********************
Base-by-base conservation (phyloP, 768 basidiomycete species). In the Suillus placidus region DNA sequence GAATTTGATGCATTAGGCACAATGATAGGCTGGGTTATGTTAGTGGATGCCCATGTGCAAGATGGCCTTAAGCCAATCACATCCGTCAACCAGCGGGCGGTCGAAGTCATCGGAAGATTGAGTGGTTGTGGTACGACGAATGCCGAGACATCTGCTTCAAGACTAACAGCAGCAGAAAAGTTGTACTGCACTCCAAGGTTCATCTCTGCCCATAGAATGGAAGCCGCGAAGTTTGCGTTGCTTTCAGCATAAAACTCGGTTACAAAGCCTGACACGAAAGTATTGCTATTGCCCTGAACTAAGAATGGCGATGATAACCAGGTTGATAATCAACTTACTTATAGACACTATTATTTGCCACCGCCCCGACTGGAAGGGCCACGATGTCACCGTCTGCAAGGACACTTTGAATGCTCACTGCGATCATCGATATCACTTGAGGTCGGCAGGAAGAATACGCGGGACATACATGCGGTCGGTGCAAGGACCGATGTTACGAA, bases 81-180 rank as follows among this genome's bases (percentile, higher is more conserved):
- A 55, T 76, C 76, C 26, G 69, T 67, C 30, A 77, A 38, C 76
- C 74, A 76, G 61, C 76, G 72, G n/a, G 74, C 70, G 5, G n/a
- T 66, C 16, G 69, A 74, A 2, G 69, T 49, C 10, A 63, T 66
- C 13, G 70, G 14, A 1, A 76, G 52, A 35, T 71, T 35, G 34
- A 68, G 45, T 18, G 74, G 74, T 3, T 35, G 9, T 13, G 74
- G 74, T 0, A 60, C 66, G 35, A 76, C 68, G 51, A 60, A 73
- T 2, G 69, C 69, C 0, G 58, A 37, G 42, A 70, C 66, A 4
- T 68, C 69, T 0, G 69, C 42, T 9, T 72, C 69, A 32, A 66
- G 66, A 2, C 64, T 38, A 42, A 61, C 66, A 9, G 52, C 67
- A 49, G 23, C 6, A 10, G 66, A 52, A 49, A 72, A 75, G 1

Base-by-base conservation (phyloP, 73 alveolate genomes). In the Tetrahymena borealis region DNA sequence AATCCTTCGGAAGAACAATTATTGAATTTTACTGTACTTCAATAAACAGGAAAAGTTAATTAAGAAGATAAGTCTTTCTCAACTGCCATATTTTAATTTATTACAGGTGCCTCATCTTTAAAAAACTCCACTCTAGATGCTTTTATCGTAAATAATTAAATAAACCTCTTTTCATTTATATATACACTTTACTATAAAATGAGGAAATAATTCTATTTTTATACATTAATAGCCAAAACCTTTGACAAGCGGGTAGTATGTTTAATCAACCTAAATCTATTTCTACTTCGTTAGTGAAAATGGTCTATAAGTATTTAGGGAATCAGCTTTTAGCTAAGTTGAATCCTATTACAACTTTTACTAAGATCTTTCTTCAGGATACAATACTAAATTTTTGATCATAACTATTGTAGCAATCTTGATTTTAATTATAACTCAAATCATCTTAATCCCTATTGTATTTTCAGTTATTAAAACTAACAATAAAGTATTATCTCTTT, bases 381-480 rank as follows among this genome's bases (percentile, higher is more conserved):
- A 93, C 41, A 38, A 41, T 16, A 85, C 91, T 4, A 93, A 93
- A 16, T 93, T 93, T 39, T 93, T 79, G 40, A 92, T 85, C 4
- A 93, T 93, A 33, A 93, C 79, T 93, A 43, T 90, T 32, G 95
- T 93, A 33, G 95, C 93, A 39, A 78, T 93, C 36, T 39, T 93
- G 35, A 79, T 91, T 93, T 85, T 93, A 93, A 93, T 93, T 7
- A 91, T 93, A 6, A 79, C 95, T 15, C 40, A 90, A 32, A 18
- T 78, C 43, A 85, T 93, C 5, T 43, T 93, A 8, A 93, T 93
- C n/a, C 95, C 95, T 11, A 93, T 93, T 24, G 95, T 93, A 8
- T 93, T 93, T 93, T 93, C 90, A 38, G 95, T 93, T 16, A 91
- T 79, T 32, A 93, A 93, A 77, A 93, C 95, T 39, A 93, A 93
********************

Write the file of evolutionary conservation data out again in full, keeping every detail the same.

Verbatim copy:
Base-by-base conservation (phyloP, 768 basidiomycete species). In the Suillus placidus region DNA sequence GAATTTGATGCATTAGGCACAATGATAGGCTGGGTTATGTTAGTGGATGCCCATGTGCAAGATGGCCTTAAGCCAATCACATCCGTCAACCAGCGGGCGGTCGAAGTCATCGGAAGATTGAGTGGTTGTGGTACGACGAATGCCGAGACATCTGCTTCAAGACTAACAGCAGCAGAAAAGTTGTACTGCACTCCAAGGTTCATCTCTGCCCATAGAATGGAAGCCGCGAAGTTTGCGTTGCTTTCAGCATAAAACTCGGTTACAAAGCCTGACACGAAAGTATTGCTATTGCCCTGAACTAAGAATGGCGATGATAACCAGGTTGATAATCAACTTACTTATAGACACTATTATTTGCCACCGCCCCGACTGGAAGGGCCACGATGTCACCGTCTGCAAGGACACTTTGAATGCTCACTGCGATCATCGATATCACTTGAGGTCGGCAGGAAGAATACGCGGGACATACATGCGGTCGGTGCAAGGACCGATGTTACGAA, bases 81-180 rank as follows among this genome's bases (percentile, higher is more conserved):
- A 55, T 76, C 76, C 26, G 69, T 67, C 30, A 77, A 38, C 76
- C 74, A 76, G 61, C 76, G 72, G n/a, G 74, C 70, G 5, G n/a
- T 66, C 16, G 69, A 74, A 2, G 69, T 49, C 10, A 63, T 66
- C 13, G 70, G 14, A 1, A 76, G 52, A 35, T 71, T 35, G 34
- A 68, G 45, T 18, G 74, G 74, T 3, T 35, G 9, T 13, G 74
- G 74, T 0, A 60, C 66, G 35, A 76, C 68, G 51, A 60, A 73
- T 2, G 69, C 69, C 0, G 58, A 37, G 42, A 70, C 66, A 4
- T 68, C 69, T 0, G 69, C 42, T 9, T 72, C 69, A 32, A 66
- G 66, A 2, C 64, T 38, A 42, A 61, C 66, A 9, G 52, C 67
- A 49, G 23, C 6, A 10, G 66, A 52, A 49, A 72, A 75, G 1

Base-by-base conservation (phyloP, 73 alveolate genomes). In the Tetrahymena borealis region DNA sequence AATCCTTCGGAAGAACAATTATTGAATTTTACTGTACTTCAATAAACAGGAAAAGTTAATTAAGAAGATAAGTCTTTCTCAACTGCCATATTTTAATTTATTACAGGTGCCTCATCTTTAAAAAACTCCACTCTAGATGCTTTTATCGTAAATAATTAAATAAACCTCTTTTCATTTATATATACACTTTACTATAAAATGAGGAAATAATTCTATTTTTATACATTAATAGCCAAAACCTTTGACAAGCGGGTAGTATGTTTAATCAACCTAAATCTATTTCTACTTCGTTAGTGAAAATGGTCTATAAGTATTTAGGGAATCAGCTTTTAGCTAAGTTGAATCCTATTACAACTTTTACTAAGATCTTTCTTCAGGATACAATACTAAATTTTTGATCATAACTATTGTAGCAATCTTGATTTTAATTATAACTCAAATCATCTTAATCCCTATTGTATTTTCAGTTATTAAAACTAACAATAAAGTATTATCTCTTT, bases 381-480 rank as follows among this genome's bases (percentile, higher is more conserved):
- A 93, C 41, A 38, A 41, T 16, A 85, C 91, T 4, A 93, A 93
- A 16, T 93, T 93, T 39, T 93, T 79, G 40, A 92, T 85, C 4
- A 93, T 93, A 33, A 93, C 79, T 93, A 43, T 90, T 32, G 95
- T 93, A 33, G 95, C 93, A 39, A 78, T 93, C 36, T 39, T 93
- G 35, A 79, T 91, T 93, T 85, T 93, A 93, A 93, T 93, T 7
- A 91, T 93, A 6, A 79, C 95, T 15, C 40, A 90, A 32, A 18
- T 78, C 43, A 85, T 93, C 5, T 43, T 93, A 8, A 93, T 93
- C n/a, C 95, C 95, T 11, A 93, T 93, T 24, G 95, T 93, A 8
- T 93, T 93, T 93, T 93, C 90, A 38, G 95, T 93, T 16, A 91
- T 79, T 32, A 93, A 93, A 77, A 93, C 95, T 39, A 93, A 93